The final speaker was a newbie to the Stonewall family, Rebecca Stinson, their newly appointed Head of Trans Inclusion. Rebecca talked about her role and how Stonewall are continuing their work with a dedicated trans working group on their soon to be published report on how to positively engage with and support transgender people in every part of our lives – from the workplace to public services. I’m looking forward to reading it. In her presentation she talked about allies, and their importance, saying, “We need to focus on allies. Allies are the key to getting trans inclusion in the workplace right. If you’re not trans, you need to be an ally. If you’re not an ally, that change can’t happen.” I’ve never met Rebecca before and I’m looking forward to hearing more about what she has planned for Stonewall’s more recent engagement on trans issues (not so new for Stonewall Scotland).

Photos : Gender neutral toilets | Shirley Rogers representing Scottish Government

A great start to the day, now it was time to attend my first breakout session, ‘Community Engagement : How to maximise the impact of CSR within your local communities’. This is an area I have a real interest in, after being heavily involved in supporting over 80 diversity events and initiatives whilst I was Chair of a staff network group. When resources are low, the decision making process often being long, tiresome and a fight at times, getting your community engagement right is imperative – it’s likely costing you money in some way too, and lots of time. There is also a risk to your brand and personal reputation if things don’t go to plan, and if working with vulnerable people or groups, there are a lot of things to consider. There is real value in authentic community engagement, on lots of levels.

In a change to what I’d experienced at previous Stonewall Workplace Conferences, the session had one organisation (plus Stonewall) on the panel to share some insight and best practice. PC Janine Turnbull represented Northumbria Police and talked about their engagement with the diverse communities they serve and the ways in which they communicate their diversity and inclusion messages and campaigns, including the importance and ways of reporting hate crimes. It was reassuring hearing from Janine that organisations simply can’t think that supporting one event a year, such as a Pride event, is enough to authentically engage with communities and LGBT+ staff (and allies) and more needs to be done throughout the year. She also talked about how influential social media is and how useful it is for sharing messages and important information. She shared a few videos, including a video of various ‘Mr Gays’ from around the world voicing their support for reporting hate crimes. I’m personally not a fan of the Mr Gay (or similar) competitions but Janine said the campaign was positively received which is the main thing.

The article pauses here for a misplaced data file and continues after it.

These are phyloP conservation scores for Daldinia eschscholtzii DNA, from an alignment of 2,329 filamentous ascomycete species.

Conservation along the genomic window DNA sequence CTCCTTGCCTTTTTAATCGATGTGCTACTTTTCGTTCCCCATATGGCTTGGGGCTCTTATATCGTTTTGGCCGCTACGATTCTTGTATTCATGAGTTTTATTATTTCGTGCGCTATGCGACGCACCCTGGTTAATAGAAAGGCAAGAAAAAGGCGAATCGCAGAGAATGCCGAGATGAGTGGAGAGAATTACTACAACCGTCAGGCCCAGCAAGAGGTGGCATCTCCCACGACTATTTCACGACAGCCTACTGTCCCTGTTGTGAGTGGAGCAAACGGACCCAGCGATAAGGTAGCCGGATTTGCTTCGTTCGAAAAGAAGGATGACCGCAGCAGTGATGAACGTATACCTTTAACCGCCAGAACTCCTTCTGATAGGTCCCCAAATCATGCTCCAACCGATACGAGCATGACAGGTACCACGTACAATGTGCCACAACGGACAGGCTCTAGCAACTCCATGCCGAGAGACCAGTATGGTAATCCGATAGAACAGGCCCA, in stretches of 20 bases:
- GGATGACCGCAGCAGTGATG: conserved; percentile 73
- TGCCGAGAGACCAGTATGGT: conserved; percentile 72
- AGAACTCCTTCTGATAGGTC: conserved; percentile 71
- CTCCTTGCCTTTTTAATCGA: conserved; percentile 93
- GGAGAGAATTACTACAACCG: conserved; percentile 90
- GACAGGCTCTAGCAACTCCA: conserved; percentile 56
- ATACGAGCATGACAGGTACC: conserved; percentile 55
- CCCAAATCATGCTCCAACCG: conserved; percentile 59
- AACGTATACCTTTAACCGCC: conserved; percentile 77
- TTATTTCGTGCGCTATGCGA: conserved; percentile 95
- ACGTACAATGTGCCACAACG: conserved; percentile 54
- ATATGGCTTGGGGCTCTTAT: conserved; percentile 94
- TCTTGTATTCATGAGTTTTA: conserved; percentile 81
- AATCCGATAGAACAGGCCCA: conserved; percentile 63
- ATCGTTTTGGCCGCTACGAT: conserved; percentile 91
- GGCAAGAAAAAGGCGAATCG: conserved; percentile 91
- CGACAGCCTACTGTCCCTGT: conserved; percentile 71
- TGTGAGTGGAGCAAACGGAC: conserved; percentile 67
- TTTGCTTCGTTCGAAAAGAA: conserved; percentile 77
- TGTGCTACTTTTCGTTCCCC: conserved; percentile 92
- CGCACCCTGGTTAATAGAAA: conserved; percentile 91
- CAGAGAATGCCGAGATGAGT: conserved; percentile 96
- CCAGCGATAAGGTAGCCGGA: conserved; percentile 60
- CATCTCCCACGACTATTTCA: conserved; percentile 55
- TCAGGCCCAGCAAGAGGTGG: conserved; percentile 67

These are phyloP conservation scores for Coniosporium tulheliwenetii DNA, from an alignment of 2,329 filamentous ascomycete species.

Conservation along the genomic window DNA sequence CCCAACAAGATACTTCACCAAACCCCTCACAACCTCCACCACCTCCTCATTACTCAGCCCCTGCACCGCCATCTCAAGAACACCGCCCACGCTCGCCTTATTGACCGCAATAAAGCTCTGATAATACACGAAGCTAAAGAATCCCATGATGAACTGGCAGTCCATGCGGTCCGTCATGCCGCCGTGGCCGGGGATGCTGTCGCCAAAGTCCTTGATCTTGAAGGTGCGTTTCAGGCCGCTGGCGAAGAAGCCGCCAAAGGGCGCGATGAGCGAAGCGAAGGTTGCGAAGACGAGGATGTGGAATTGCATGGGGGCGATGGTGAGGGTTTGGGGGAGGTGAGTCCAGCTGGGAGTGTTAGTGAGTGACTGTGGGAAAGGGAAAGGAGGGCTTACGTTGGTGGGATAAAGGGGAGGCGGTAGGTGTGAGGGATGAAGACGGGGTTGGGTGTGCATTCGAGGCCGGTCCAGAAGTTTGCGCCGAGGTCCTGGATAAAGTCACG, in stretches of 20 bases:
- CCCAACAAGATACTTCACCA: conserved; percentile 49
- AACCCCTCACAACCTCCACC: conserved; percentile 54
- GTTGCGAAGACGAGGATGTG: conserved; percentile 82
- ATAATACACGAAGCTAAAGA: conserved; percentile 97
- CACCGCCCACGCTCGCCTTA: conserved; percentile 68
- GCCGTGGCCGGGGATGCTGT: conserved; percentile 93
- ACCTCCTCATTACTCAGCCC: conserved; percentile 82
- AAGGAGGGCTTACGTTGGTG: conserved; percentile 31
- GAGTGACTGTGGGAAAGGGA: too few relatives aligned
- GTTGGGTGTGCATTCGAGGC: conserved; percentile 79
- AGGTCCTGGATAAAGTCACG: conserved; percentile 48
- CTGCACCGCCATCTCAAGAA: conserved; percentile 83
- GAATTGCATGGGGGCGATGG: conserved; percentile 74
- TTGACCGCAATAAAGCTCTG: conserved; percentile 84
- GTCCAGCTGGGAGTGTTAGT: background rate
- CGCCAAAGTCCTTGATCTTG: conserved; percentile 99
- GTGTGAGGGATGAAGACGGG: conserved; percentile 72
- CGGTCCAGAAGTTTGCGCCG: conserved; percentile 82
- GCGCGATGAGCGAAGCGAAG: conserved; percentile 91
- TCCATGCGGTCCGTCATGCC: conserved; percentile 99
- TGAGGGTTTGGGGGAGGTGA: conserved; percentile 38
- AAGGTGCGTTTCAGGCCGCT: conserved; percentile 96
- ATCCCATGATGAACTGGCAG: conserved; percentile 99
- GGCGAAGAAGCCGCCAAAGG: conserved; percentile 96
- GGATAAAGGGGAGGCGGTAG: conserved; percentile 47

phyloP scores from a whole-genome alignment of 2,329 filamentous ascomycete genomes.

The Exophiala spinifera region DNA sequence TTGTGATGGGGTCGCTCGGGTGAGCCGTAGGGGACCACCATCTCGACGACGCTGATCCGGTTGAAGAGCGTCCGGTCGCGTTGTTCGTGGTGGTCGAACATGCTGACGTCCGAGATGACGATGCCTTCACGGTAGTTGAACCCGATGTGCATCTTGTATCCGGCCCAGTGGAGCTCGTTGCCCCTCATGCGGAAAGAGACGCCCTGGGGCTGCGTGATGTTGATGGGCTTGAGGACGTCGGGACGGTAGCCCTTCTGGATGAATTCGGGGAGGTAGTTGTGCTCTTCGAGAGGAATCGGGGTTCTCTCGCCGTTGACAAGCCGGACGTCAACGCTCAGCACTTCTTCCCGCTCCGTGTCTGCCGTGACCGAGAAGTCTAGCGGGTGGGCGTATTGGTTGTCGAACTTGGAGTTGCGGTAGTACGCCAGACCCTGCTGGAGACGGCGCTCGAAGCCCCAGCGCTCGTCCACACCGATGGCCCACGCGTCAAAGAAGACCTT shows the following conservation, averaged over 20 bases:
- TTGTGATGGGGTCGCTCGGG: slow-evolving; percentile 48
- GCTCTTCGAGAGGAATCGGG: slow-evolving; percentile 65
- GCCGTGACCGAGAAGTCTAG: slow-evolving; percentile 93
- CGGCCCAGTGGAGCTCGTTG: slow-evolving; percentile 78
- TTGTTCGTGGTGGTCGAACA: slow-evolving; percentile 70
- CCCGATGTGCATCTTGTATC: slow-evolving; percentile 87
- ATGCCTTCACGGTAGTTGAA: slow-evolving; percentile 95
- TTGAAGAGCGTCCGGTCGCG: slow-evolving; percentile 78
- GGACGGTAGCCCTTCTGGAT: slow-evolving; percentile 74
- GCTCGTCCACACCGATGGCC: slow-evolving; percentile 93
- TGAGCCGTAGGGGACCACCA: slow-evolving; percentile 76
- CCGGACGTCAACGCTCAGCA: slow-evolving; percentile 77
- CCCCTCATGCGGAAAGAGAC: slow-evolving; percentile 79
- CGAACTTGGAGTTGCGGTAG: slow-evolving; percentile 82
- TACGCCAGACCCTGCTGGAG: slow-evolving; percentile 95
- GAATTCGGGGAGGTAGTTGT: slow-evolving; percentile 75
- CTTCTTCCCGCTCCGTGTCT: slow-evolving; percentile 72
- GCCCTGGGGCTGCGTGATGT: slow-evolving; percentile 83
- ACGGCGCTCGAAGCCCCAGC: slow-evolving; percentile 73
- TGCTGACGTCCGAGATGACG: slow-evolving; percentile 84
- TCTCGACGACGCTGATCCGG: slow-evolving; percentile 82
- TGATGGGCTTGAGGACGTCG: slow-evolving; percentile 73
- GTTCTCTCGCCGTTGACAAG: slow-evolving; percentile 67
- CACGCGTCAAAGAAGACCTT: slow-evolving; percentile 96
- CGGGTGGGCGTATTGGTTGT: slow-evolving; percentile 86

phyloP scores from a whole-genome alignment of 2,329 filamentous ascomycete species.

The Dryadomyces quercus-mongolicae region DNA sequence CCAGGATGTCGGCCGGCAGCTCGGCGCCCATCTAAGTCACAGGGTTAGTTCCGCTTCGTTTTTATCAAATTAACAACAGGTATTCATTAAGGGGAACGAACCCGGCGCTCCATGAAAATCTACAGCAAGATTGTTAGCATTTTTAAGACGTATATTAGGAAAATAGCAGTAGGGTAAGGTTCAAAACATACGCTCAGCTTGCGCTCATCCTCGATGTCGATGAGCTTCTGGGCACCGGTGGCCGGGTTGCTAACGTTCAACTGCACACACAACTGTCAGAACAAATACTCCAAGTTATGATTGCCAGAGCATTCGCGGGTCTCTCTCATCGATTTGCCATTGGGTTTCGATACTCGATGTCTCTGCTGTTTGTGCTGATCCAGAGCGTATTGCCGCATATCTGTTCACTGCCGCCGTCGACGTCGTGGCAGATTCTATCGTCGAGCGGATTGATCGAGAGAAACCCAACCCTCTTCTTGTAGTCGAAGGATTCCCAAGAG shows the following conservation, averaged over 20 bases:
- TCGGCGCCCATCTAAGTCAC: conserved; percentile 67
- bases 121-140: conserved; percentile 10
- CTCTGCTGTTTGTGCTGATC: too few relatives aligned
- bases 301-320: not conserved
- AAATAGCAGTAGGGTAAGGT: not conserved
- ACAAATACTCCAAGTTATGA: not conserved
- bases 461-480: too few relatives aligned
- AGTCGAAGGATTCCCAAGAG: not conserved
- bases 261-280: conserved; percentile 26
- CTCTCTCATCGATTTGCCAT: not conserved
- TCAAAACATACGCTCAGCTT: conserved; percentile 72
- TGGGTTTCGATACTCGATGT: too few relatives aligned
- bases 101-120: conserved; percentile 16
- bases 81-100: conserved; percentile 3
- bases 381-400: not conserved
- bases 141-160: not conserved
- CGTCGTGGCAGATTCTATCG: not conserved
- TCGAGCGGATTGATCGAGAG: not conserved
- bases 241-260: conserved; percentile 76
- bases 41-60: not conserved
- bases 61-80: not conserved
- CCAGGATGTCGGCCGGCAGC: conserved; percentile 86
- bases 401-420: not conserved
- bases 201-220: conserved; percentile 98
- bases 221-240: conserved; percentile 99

Following Janine’s presentation was a mini-workshop which allowed me to chat more to some of the other delegates and hear more about their own workplace and community engagement work. On my table were representatives from Barclay’s, RBS and TSB – a few I’d met before at an Out in Glasgow networking event.

It was interesting getting the insight but with my advanced network group head on, I didn’t really learn anything new that I would have been able to take away and put in to practice. In previous conferences I benefited from hearing from a number of different organisations on the panel, representing various sectors and networks/organisations at different stages of their journey. Personally, I preferred the old format as you got lots more insight. The new format is a result of feedback from previous conferences so I’m probably in the minority. From speaking to some of the other delegates, they did find the session useful.

“The equality laws we have in the UK were fought for over a significant amount of time, and by lots of people, and we can’t allow for that to be reversed, or weakened.”

Following lunch and a catch-up with Maggie Archibald from West Lothian Council, it was time for my final session, ‘Diversity in Diverse Environments’. This session looked at how to engage with staff who work in different locations and those who may be in roles that makes it more difficult to get involved with staff network activities.